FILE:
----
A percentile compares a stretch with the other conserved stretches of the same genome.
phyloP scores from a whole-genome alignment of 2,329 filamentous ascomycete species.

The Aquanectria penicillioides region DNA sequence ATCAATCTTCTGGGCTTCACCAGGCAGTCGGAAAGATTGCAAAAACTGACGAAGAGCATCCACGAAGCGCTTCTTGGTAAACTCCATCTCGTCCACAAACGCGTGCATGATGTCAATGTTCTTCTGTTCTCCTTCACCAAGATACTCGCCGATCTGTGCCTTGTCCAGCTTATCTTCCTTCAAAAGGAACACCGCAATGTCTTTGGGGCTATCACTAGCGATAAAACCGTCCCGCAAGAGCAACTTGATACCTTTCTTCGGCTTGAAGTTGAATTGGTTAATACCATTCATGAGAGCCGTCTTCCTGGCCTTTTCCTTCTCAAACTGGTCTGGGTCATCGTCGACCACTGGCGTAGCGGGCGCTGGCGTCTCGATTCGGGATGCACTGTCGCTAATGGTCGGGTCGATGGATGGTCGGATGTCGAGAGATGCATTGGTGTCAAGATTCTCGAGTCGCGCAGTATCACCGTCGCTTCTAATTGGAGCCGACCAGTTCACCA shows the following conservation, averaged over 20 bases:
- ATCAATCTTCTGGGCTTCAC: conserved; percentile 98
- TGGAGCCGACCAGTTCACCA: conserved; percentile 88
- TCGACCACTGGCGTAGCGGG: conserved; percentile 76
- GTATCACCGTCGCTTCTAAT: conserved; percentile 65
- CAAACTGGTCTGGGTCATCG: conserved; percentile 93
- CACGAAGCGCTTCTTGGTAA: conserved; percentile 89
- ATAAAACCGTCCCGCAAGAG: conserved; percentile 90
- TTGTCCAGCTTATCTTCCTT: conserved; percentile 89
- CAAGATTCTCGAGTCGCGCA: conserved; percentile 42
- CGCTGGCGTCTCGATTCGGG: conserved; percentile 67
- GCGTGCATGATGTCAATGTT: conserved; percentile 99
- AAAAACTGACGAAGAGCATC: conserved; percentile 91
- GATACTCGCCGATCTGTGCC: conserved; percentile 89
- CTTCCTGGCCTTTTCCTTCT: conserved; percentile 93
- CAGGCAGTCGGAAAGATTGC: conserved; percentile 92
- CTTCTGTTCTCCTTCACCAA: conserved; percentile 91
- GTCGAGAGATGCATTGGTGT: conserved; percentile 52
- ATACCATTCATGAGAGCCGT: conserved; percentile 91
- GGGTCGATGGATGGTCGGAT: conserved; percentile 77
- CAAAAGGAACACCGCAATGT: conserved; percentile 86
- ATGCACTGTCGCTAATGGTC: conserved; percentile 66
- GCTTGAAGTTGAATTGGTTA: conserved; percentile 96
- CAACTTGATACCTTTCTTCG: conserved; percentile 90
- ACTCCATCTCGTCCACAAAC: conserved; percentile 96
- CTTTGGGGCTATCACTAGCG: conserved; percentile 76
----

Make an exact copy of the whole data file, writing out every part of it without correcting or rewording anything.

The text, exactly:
A percentile compares a stretch with the other conserved stretches of the same genome.
phyloP scores from a whole-genome alignment of 2,329 filamentous ascomycete species.

The Aquanectria penicillioides region DNA sequence ATCAATCTTCTGGGCTTCACCAGGCAGTCGGAAAGATTGCAAAAACTGACGAAGAGCATCCACGAAGCGCTTCTTGGTAAACTCCATCTCGTCCACAAACGCGTGCATGATGTCAATGTTCTTCTGTTCTCCTTCACCAAGATACTCGCCGATCTGTGCCTTGTCCAGCTTATCTTCCTTCAAAAGGAACACCGCAATGTCTTTGGGGCTATCACTAGCGATAAAACCGTCCCGCAAGAGCAACTTGATACCTTTCTTCGGCTTGAAGTTGAATTGGTTAATACCATTCATGAGAGCCGTCTTCCTGGCCTTTTCCTTCTCAAACTGGTCTGGGTCATCGTCGACCACTGGCGTAGCGGGCGCTGGCGTCTCGATTCGGGATGCACTGTCGCTAATGGTCGGGTCGATGGATGGTCGGATGTCGAGAGATGCATTGGTGTCAAGATTCTCGAGTCGCGCAGTATCACCGTCGCTTCTAATTGGAGCCGACCAGTTCACCA shows the following conservation, averaged over 20 bases:
- ATCAATCTTCTGGGCTTCAC: conserved; percentile 98
- TGGAGCCGACCAGTTCACCA: conserved; percentile 88
- TCGACCACTGGCGTAGCGGG: conserved; percentile 76
- GTATCACCGTCGCTTCTAAT: conserved; percentile 65
- CAAACTGGTCTGGGTCATCG: conserved; percentile 93
- CACGAAGCGCTTCTTGGTAA: conserved; percentile 89
- ATAAAACCGTCCCGCAAGAG: conserved; percentile 90
- TTGTCCAGCTTATCTTCCTT: conserved; percentile 89
- CAAGATTCTCGAGTCGCGCA: conserved; percentile 42
- CGCTGGCGTCTCGATTCGGG: conserved; percentile 67
- GCGTGCATGATGTCAATGTT: conserved; percentile 99
- AAAAACTGACGAAGAGCATC: conserved; percentile 91
- GATACTCGCCGATCTGTGCC: conserved; percentile 89
- CTTCCTGGCCTTTTCCTTCT: conserved; percentile 93
- CAGGCAGTCGGAAAGATTGC: conserved; percentile 92
- CTTCTGTTCTCCTTCACCAA: conserved; percentile 91
- GTCGAGAGATGCATTGGTGT: conserved; percentile 52
- ATACCATTCATGAGAGCCGT: conserved; percentile 91
- GGGTCGATGGATGGTCGGAT: conserved; percentile 77
- CAAAAGGAACACCGCAATGT: conserved; percentile 86
- ATGCACTGTCGCTAATGGTC: conserved; percentile 66
- GCTTGAAGTTGAATTGGTTA: conserved; percentile 96
- CAACTTGATACCTTTCTTCG: conserved; percentile 90
- ACTCCATCTCGTCCACAAAC: conserved; percentile 96
- CTTTGGGGCTATCACTAGCG: conserved; percentile 76